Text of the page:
Both peoples have suffered the consequences of displacement, and the denial of their basic rights. By acknowledging this widely shared history of suffering and resistance, we can forge stronger solidarity among oppressed peoples and work collectively towards a future rooted in justice, equality, and self-determination for all.

Viable solution

The only viable solution to this conflict lies in granting Palestinians their long-denied statehood and right to self-determination, based on a two-state solution in accordance with international law and relevant United Nations resolutions.

Recently, a number of countries have fulfilled their obligations by recognizing Palestine as a State, reflecting the will of the overwhelming majority of States in the United Nations.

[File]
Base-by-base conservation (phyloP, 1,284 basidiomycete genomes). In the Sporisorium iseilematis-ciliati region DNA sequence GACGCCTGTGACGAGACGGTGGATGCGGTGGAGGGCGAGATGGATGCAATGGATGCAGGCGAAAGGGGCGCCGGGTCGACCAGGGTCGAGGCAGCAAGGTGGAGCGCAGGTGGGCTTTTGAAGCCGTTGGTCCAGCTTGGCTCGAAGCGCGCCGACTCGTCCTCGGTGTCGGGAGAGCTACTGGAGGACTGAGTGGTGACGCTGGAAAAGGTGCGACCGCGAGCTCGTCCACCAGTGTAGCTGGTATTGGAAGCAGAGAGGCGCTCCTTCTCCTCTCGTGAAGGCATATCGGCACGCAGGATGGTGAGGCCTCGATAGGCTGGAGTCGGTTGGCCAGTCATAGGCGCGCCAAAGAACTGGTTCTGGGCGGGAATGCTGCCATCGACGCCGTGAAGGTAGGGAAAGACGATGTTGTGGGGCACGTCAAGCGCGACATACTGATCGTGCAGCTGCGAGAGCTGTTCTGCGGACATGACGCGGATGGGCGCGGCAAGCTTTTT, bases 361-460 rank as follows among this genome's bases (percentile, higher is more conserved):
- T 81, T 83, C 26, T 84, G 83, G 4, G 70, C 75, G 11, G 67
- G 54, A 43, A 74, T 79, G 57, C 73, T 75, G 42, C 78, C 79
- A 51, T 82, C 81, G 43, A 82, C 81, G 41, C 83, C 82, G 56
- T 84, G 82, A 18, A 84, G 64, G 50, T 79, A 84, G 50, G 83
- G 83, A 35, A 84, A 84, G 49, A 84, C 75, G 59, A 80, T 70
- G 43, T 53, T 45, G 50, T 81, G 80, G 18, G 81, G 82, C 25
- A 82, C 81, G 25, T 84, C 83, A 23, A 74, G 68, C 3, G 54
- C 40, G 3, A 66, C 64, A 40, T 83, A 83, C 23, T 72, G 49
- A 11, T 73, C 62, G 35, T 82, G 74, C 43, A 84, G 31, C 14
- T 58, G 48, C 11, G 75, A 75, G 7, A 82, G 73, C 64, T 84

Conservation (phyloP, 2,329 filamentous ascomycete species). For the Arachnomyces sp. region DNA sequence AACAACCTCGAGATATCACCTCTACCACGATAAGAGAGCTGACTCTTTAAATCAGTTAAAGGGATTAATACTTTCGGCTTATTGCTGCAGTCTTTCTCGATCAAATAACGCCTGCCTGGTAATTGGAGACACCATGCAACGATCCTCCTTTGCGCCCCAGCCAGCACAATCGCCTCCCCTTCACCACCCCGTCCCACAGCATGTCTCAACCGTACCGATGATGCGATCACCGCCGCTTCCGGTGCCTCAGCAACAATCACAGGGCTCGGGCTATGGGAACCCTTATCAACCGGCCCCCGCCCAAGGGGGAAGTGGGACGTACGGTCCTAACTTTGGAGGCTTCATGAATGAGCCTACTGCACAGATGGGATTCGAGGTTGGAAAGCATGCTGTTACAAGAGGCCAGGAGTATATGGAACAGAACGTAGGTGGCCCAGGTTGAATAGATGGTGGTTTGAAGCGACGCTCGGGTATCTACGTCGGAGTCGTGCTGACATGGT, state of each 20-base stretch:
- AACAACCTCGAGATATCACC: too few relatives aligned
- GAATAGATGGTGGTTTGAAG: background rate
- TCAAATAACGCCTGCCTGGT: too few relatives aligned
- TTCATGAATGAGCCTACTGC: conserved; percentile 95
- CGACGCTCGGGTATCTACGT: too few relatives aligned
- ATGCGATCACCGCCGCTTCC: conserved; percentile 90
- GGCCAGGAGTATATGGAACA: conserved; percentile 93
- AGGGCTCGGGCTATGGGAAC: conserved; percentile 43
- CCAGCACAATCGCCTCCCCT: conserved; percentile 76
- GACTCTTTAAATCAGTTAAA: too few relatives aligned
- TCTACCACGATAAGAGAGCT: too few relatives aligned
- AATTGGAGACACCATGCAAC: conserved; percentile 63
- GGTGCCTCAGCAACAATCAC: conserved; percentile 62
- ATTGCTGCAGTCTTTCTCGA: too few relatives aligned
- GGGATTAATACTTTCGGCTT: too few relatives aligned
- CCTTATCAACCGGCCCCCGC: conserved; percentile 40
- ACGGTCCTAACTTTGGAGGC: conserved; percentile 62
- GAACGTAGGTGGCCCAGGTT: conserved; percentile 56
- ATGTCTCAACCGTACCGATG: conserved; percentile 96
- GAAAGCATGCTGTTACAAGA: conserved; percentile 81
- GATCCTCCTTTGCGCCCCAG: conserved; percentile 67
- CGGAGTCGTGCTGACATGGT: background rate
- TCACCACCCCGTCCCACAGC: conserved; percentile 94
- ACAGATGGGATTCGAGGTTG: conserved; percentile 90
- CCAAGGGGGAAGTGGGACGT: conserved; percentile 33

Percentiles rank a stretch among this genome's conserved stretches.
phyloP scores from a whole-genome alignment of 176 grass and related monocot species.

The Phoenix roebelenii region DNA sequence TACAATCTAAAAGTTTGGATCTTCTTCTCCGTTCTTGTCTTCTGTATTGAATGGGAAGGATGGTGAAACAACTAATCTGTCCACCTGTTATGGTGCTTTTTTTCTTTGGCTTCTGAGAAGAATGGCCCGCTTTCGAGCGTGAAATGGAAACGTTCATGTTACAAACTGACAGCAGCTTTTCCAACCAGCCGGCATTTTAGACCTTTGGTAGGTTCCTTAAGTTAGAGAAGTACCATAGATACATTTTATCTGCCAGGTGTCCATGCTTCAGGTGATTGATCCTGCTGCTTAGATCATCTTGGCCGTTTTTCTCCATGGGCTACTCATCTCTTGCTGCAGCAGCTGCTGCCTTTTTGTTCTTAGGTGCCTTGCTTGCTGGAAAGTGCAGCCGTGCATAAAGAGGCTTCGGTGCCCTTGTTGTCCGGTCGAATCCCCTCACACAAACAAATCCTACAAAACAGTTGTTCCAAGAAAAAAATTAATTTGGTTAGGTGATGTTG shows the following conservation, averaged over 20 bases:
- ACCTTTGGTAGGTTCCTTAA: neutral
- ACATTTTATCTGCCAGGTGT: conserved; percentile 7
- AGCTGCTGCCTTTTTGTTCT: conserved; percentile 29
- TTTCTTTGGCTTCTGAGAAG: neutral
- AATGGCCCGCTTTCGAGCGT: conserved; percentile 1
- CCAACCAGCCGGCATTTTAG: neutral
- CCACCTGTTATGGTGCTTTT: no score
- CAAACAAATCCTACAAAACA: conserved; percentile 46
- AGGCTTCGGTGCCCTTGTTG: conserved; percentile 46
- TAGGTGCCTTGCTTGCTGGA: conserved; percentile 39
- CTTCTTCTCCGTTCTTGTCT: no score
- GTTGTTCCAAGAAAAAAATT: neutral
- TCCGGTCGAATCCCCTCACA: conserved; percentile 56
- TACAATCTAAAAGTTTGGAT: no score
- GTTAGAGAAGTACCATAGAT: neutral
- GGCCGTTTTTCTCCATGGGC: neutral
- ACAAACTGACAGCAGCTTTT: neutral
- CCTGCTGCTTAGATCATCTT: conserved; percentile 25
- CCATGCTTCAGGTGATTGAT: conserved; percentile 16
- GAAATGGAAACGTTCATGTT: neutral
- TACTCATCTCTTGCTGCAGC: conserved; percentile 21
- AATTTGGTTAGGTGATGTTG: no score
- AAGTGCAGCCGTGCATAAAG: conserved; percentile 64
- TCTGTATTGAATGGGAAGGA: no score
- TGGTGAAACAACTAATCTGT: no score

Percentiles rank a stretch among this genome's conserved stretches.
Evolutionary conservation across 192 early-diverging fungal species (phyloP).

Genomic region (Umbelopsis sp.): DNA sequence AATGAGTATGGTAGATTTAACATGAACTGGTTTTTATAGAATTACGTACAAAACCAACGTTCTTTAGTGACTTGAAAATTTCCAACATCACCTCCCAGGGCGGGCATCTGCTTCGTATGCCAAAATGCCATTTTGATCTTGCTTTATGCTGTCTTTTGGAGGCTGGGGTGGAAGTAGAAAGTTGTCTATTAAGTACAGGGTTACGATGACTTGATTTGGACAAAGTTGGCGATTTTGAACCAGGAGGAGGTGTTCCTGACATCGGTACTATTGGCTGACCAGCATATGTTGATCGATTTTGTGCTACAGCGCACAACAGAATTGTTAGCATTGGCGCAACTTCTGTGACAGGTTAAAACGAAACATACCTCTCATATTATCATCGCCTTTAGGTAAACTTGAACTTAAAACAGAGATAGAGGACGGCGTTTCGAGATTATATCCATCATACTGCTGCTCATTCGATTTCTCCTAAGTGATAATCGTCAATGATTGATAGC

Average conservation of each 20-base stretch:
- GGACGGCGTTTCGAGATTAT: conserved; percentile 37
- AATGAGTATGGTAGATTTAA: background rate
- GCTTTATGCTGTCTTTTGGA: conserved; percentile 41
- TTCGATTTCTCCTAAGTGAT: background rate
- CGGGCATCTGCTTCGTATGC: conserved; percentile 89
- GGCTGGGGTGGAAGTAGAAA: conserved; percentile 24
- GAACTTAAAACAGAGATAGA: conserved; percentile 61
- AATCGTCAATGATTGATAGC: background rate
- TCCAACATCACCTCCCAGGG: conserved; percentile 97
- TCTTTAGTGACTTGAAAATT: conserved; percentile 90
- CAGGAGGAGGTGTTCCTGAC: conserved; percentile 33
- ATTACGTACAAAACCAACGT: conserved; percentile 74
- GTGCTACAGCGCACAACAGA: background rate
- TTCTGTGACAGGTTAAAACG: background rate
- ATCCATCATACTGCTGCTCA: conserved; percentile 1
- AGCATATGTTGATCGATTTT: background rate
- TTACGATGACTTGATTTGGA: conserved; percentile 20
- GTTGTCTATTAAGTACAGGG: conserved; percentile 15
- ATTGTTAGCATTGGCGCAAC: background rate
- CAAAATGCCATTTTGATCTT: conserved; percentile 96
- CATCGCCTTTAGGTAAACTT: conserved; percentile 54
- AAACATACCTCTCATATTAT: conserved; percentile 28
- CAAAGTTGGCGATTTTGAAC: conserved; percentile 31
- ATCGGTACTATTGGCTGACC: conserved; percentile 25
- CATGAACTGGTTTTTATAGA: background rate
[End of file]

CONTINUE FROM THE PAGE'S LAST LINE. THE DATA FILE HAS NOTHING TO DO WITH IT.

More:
This is consistent with 14 out of 15 votes in the UN Security Council voting for a full Palestinian Membership, a will denied by the unjust use of Veto power by the United States of America.

On a similar note, last week, the international community cast again their vote in recognition of this right, when 143 voted in favour of Palestinian representation rights at the UN in addition to calling on the UN Security Council to endorse Palestine's full membership at the organisation.

Palestinian Ambassador to the United Nations Riyad Mansour speaks during a UN Security Council meeting at the UN headquarters in New York on March 25, 2024. (Photo: ANGELA WEISS/AFP)